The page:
Thursday, 3 October 2013
County Enterprise Boards (Dissolution) Bill 2013: Second Stage (Resumed)
I welcome the Minister of State, Deputy Perry, to the House again. Sadly, our side of the House has already indicated that we will be opposing the dissolution of the county enterprise boards and the subsuming of their role into the local authorities. We believe that this is part of a pattern of Government decisions which have more to do with creating an illusion of reform than delivering real results, the detail of which I will go into later. There is a strong case for retaining and streamlining the existing structure with greater co-operation across county enterprise boards to share best practice ideas while retaining the ability to respond to specific local needs.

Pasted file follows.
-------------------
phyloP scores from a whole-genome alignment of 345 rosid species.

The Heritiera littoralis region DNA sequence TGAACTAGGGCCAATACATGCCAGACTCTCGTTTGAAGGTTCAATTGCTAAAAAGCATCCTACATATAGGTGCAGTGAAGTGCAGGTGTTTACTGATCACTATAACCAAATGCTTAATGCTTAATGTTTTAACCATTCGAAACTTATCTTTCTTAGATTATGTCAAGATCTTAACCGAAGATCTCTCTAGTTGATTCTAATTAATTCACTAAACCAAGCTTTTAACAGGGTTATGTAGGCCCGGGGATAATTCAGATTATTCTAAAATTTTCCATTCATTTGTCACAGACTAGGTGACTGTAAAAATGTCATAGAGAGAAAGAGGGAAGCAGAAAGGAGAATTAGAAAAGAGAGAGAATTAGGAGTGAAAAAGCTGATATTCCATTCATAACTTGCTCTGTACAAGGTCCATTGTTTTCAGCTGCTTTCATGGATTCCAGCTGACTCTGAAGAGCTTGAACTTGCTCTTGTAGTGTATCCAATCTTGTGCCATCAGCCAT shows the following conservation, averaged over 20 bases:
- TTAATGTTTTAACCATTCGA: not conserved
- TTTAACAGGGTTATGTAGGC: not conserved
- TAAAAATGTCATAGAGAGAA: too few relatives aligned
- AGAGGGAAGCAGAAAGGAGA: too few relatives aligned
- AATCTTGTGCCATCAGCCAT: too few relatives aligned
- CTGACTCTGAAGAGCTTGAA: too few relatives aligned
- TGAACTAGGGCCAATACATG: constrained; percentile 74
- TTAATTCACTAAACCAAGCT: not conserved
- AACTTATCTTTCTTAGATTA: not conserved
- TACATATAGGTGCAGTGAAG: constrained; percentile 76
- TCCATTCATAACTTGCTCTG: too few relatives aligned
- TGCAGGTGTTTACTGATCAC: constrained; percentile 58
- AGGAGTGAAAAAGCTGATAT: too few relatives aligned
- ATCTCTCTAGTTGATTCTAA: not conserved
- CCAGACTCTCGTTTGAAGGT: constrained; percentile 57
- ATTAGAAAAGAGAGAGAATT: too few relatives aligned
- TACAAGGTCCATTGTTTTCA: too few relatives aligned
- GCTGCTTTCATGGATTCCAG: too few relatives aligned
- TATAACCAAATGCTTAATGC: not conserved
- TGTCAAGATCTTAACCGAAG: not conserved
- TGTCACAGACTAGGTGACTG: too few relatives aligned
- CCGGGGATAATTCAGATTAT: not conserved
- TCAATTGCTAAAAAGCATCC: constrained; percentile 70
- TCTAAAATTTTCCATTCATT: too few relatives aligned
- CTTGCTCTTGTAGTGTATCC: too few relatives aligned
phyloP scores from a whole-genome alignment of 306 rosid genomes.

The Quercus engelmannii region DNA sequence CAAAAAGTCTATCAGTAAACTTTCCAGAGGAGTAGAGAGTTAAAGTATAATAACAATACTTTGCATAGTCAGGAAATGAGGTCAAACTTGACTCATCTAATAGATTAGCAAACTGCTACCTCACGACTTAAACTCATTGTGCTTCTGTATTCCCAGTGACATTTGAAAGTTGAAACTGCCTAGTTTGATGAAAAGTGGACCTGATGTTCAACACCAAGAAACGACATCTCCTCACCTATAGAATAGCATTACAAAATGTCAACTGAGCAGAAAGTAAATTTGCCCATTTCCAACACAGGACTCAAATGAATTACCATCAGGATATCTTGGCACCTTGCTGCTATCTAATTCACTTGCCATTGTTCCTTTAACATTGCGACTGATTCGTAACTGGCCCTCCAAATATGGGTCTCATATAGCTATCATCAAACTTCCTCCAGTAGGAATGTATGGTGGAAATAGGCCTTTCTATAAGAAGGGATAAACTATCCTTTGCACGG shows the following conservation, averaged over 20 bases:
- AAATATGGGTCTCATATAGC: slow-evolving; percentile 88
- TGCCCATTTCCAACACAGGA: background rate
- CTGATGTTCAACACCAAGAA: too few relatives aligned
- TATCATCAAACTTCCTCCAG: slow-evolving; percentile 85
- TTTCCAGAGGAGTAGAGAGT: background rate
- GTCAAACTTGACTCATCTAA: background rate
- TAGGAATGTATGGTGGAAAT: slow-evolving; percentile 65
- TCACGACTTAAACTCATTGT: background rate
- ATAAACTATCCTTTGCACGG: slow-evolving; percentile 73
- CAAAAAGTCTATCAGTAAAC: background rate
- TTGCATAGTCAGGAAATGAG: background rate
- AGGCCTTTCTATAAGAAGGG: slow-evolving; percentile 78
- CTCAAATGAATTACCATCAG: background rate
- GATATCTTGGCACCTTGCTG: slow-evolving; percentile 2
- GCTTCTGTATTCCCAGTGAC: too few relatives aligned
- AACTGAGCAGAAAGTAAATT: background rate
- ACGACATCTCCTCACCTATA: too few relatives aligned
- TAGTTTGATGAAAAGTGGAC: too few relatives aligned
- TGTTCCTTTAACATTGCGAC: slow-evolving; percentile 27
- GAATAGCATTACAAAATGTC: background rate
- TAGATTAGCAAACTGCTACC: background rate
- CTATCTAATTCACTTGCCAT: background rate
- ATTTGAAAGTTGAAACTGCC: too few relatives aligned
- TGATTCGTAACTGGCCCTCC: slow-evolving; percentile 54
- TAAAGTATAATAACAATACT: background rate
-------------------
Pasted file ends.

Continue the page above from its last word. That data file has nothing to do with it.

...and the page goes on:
The enterprise boards were established "to fill the gap in the support services for local enterprises" and "to develop indigenous potential and stimulate economic activity at local level primarily through the provision of financial and technical support for the development of small enterprises". Significantly each board is made up of voluntary members representing the local authority, local or national agencies and local community interests. The boards employ a small number of staff who deliver board supports in the locality. As the Americans would say: "If it ain't broke, don't fix it." We already have a representative group of people who embody both those who are elected representatives as well as those from the voluntary and civic society who deliver a service already. To put it in context, the county enterprise boards have supported the establishment of more than 13,500 businesses; assisted approximately 20,000 businesses to increase their sales, employment and exports; helped in funding business which created just under 35,000 jobs; led the promotion of an enterprise culture in schools and colleges, with more than 10,000 students per annum participating in county enterprise board programmes; provided training for more than 72,000 entrepreneurs and employees; and provided value for money job creation at an average cost of €5,500 per job.